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What Jason Kenney isn’t telling you about health spending

When Jason Kenney says “just the facts”, I think what he means is “just some of the facts”.

This past Tuesday, Jason Kenney sent out this random tweet about health spending in Alberta.

There’s a lot here that I wanted to dive into, so let’s just get into it.

$20.9 billion in health spending

So, this is technically true, but there’s some information Kenney is leaving out that can provide some context.

According to p. 8 of the 2020 –21 First Quarter Fiscal Update and Economic Statement, the provincial government is spending $20.917 billion on operating expenses for the health ministry.

However, what Kenney left out of his tweet is that in the 2020–2021 budget originally released in February, the UCP government had actually budgeted only $20.616 billion for operating expenses in the health ministry. In other words, this provincial government had originally planned on spending $254 million less this year than they had actually spent last year.

Then the pandemic hit. The only reason the budget is $301 million higher this year than they had budgeted is because of the pandemic. And it’s primarily for two reasons, which Kenney leaves out:

  • They’re putting off planned spending cuts to Alberta Health Services’ budget
  • Seniors drugs costs have increased more than they had planned

And to be sure, those planned AHS spending cuts are still coming; they just might be next year instead.

42% of the entire Alberta budget

Again, this is kind of true.

Operating expenses for the various ministries (including COVID-19 additional spending) is $50.917 billion. $20.917 billion is 41.1% of that. Not quite 42% but pretty close.

However, that’s just operating expenses. There’s still capital grants and investment, amortization, debt payments, disaster assistance, and so on. If we add all those up, it’s another $6.5 billion or so, for a total of $64.295 billion. But that means health spending also increases, to $26.645 billion. And that’s still 41.4%.

Pretty close.

Health spending up 17% since 2015

As I already established, health spending for the 2020–2021 budget year is set to $20.917 billion. In the 2014–2015 year, it was $17.874 billion. And yes, we are spending 17.02% more in the current budget year than we did in the final budget year of the PC government.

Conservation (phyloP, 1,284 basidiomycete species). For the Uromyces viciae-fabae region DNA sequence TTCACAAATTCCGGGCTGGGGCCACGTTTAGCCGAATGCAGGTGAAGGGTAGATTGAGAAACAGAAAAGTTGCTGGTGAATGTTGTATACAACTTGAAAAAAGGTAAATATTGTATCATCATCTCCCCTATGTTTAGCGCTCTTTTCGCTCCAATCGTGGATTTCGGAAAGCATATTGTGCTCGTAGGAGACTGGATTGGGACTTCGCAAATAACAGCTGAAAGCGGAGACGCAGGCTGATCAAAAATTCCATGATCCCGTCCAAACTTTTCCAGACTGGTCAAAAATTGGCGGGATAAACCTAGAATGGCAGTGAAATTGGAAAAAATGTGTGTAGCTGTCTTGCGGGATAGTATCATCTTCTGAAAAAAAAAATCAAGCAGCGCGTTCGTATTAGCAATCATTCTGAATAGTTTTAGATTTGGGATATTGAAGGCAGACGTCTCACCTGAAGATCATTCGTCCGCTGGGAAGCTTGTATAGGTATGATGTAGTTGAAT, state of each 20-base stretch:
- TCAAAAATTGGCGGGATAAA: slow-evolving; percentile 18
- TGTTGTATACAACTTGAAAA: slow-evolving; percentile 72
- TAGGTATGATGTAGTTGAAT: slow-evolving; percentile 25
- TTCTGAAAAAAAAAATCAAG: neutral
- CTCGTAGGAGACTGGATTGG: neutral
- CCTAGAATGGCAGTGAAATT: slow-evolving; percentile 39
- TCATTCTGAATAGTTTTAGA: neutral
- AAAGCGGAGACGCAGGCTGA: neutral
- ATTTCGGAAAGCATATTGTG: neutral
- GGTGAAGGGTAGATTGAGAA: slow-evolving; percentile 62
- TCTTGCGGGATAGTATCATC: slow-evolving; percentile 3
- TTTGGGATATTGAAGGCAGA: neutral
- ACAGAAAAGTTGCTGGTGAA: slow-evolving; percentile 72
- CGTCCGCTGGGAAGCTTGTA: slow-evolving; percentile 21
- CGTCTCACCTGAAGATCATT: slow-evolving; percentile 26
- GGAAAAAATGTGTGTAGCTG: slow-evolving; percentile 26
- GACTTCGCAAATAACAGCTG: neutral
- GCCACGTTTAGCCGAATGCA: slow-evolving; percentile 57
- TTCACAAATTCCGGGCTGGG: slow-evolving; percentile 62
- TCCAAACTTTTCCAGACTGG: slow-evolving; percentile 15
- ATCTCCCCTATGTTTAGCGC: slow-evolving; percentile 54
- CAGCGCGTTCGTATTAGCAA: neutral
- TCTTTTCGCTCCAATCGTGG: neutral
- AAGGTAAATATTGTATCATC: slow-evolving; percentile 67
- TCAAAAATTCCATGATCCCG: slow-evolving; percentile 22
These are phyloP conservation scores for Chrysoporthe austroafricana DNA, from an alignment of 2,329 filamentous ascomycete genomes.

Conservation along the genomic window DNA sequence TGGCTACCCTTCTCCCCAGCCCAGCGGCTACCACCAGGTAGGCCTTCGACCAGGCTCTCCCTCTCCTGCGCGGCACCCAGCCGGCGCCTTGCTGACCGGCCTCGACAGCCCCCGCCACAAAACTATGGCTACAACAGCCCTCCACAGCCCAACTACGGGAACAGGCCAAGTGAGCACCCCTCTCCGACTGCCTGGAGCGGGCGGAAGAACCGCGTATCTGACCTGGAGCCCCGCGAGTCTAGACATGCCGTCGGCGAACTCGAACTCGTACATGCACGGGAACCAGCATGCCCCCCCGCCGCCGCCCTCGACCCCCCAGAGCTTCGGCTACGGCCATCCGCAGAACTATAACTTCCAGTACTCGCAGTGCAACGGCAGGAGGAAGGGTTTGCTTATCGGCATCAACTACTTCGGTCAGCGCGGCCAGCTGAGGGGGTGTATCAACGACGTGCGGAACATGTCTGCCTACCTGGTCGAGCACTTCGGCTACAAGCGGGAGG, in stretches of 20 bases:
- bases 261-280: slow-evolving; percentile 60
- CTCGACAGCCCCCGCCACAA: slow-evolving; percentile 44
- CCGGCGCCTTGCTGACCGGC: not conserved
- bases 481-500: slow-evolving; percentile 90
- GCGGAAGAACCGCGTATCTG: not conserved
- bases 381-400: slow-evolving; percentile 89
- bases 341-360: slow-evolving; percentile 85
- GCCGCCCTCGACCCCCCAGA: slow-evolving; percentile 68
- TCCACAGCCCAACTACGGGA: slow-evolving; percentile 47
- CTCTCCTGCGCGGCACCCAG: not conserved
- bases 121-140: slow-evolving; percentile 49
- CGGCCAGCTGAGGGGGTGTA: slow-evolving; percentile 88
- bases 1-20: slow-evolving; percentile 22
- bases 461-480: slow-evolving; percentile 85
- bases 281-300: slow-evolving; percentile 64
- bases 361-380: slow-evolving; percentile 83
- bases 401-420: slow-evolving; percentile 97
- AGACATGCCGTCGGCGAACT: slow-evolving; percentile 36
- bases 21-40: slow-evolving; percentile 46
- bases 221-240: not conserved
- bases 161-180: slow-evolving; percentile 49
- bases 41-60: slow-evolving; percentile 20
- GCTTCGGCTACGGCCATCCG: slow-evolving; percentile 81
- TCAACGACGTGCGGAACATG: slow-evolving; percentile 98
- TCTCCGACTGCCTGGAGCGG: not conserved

But that’s not accounting for inflation or population growth. If we do account for these, last year’s health spending should’ve been $20.969 billion. This year, it should’ve been $21.739 billion.

So while it’s true that spending is up about 17% over the last 6 years, we’re still actually underspending on health this year—by $822 million.

Alberta per capita spending is second highest

Again, kind of true.

But once more, this doesn’t account for inflation. Here’s what per capita spending looks like in Alberta when you account for inflation (assuming 2% inflation next year and the following year) between 2016 and 2023.

While we may be spending more per capita than almost all the other provinces, our per capita spending has been dropping for the last 3 years and is projected to drop for at least the next 2.

We’re spending roughly $200 less per person in Alberta than we were in 2017–2018, and that’s going to drop to about $550 less per person by the next election.

So, per capita spending probably isn’t something we should be touting.

When Jason Kenney says “just the facts”, I think what he means is “just some of the facts”.

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By Kim Siever

I live in Lethbridge with my spouse and 5 of our 6 children. I’m a writer, focusing on political news, social issues, and the occasional poem. My politics are radically left. I recently finished writing a book debunking several capitalism myths. My newest book writing project is on the labour history of Lethbridge.

I’m also dichotomally Mormon. And I’m a functional vegetarian: I have a blog post about that somewhere around here. My pronouns are he/him, and I’m queer.

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